A Willy Wonka 2022 budget exercise

The fly in the ointment of every budget is the topic of enforcement. This is another admission that not enough enforcement has been done in curbing tax evasion


Last Monday finance minister Clyde Caruana presented his 92-page budget speech. The golden number was the COLA grant of a €1.75 weekly – worth less than a daily cost of one coffee.  This is the wanderlust that worked the enigmatic C.O.L.A magic formula - a scheme that is based on the annual cost increase of a specified basket of items.

This formula seems to be cast in stone as no minister is bold enough to upset the apple cart and come out with a more efficient mechanism after discussions with stakeholders at the MCESD club.  The budget is a courageous one that continues to borrow to support another national deficit of 5.6% with national debt reaching 61.3% of GDP.

One cannot increase welfare handouts unless there is accelerated GDP growth following two years of pandemic.  Malta Enterprise prides itself that the wage supplement saved 100,000 jobs and assisted 16,000 fragile businesses.  The proof of the pudding is in the eating and the 2022 budget has continued to borrow extra millions to help low-wage earners, pensioners and other beneficiaries.

Some of the proposals are linked to promises made in previous years and one is expected to be conscious of this repetition. On the economic front, real GDP is set to grow by 6.5% on that achieved this year - itself a low performer.  A positive note is a 2.2% increase in employment expected for 2022, while unemployment expected at a relatively low at 4%.  More job creation by Malta Enterprise that wants to set up the Blue Med Hub to attract start-ups and small enterprises.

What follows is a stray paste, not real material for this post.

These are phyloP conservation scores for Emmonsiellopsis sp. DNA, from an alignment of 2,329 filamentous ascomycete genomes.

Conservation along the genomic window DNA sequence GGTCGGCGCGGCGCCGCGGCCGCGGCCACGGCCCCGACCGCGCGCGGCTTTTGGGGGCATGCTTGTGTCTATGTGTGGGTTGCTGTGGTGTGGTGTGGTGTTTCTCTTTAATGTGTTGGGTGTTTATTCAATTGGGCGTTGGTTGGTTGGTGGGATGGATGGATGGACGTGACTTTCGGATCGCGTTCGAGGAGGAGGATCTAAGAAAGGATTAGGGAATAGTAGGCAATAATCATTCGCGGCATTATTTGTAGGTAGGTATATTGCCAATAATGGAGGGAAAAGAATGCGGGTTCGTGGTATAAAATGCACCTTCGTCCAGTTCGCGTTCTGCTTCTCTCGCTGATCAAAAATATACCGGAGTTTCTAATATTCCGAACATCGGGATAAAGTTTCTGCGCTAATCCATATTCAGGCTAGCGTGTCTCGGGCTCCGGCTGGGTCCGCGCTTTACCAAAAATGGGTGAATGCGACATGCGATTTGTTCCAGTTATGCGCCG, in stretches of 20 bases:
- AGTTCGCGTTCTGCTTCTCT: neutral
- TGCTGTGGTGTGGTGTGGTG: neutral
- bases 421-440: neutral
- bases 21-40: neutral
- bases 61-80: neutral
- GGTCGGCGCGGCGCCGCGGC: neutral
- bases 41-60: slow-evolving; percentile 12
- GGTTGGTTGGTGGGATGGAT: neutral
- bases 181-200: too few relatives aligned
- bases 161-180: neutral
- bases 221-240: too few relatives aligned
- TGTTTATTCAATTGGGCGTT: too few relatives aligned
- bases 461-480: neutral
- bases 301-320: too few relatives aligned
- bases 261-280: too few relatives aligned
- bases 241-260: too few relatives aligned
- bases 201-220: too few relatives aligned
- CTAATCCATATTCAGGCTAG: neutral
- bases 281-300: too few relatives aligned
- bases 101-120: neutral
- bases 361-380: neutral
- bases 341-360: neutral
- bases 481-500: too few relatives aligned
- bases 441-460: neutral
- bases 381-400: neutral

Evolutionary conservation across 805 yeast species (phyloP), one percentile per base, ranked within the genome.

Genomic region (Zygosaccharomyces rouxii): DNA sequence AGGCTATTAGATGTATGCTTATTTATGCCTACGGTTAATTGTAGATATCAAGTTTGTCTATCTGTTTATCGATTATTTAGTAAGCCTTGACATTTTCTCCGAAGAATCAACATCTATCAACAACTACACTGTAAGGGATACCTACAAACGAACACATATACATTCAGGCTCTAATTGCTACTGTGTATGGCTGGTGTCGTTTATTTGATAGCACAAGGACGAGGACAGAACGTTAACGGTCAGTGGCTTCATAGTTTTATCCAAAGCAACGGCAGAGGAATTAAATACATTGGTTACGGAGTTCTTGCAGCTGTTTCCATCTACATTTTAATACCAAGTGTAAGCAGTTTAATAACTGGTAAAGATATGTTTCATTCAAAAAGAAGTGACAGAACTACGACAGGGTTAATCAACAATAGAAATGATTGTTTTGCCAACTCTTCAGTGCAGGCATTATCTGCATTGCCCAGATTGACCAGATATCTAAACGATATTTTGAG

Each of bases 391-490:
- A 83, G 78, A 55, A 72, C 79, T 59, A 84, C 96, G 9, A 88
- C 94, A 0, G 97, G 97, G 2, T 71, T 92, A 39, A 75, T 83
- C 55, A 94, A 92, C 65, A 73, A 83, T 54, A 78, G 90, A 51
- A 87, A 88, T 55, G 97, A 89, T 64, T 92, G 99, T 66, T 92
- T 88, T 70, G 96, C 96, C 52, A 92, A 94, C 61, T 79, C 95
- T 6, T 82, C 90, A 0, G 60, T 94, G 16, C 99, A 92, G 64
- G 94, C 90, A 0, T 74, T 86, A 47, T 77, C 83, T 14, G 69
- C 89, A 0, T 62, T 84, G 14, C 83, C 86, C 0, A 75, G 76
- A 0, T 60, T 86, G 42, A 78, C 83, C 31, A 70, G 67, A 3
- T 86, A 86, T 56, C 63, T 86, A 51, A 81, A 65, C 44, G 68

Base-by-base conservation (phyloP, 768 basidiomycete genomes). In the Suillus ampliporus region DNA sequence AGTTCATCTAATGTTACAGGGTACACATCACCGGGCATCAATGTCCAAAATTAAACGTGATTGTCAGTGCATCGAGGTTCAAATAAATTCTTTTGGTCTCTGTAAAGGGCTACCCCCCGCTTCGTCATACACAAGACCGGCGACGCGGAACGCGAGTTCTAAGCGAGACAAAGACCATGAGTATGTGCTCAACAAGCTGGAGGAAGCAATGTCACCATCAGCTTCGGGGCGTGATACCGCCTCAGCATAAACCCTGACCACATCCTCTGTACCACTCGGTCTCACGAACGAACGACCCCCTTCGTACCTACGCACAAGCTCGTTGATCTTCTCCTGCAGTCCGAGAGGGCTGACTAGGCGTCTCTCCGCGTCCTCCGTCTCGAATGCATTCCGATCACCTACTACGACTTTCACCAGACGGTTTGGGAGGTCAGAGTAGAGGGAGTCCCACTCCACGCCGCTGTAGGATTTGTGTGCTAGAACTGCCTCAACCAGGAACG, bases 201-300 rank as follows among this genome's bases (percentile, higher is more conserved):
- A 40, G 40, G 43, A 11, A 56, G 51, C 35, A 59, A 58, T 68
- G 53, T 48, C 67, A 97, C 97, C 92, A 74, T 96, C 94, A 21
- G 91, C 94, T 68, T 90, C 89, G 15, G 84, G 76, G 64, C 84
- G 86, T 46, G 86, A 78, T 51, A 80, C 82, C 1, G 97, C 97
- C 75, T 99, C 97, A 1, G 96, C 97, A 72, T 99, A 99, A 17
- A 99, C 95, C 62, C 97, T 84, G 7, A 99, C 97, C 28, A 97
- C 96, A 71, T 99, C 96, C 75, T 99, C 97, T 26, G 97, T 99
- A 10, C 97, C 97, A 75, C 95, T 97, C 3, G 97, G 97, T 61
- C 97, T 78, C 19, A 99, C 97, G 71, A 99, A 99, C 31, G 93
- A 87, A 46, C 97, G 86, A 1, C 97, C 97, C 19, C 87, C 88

Equally interesting is the proposal by Government in extending the concession on the reduction of stamp duty from 5% to 1.5% when family businesses are transferred to their children or younger generations. There are many aspects regarding well-being in this budget especially a massive afforestation project at Inwadar Park planting over 50,000 mature trees.  This creates a new National Park costing €20 million over a five-year period.  A new football stadium will also be built in Msida and sportsMalta will also invest in a national rowing tank. The Outdoor Velodrome project will be incorporated into the ongoing Ta’Qali project. Gozo and Gozitans will be enjoying an Olympic level swimming pool as well as a new sports pavilion in the heart of Victoria.

Another turnip in the soup is the controversy about water and electricity bills issued by ARMS.  The penny has dropped following national protests by households over excessive bills that a new system will be introduced, whereby consumers can save unused cheaper units so that they can be used during periods of higher consumption.

Last year, the budget promised a new reverse osmosis plant in Gozo and again this year reference was made to an investment of €11million - now it will start operation. A “New Water” network will be extended, and the sewage system in the North and South of Malta will be strengthened to help meet demand and improve the marine environment. The hot topic of de-carbonization was a long-term plan to introduce hydrogen transmission using a pipeline to Italy coupled to a strong investment plan in Enemalta’s Distribution network.

The frequent power outages that occurred this year was blamed on the surge in demand and the low maintenance of the aging distribution network. Malta Enterprise will launch a scheme designed to assist enterprises in converting fossil fuel-powered vehicles to electric-powered vehicles and other solutions.  At last there is the plan to install around 1,200 extra charging points nationwide.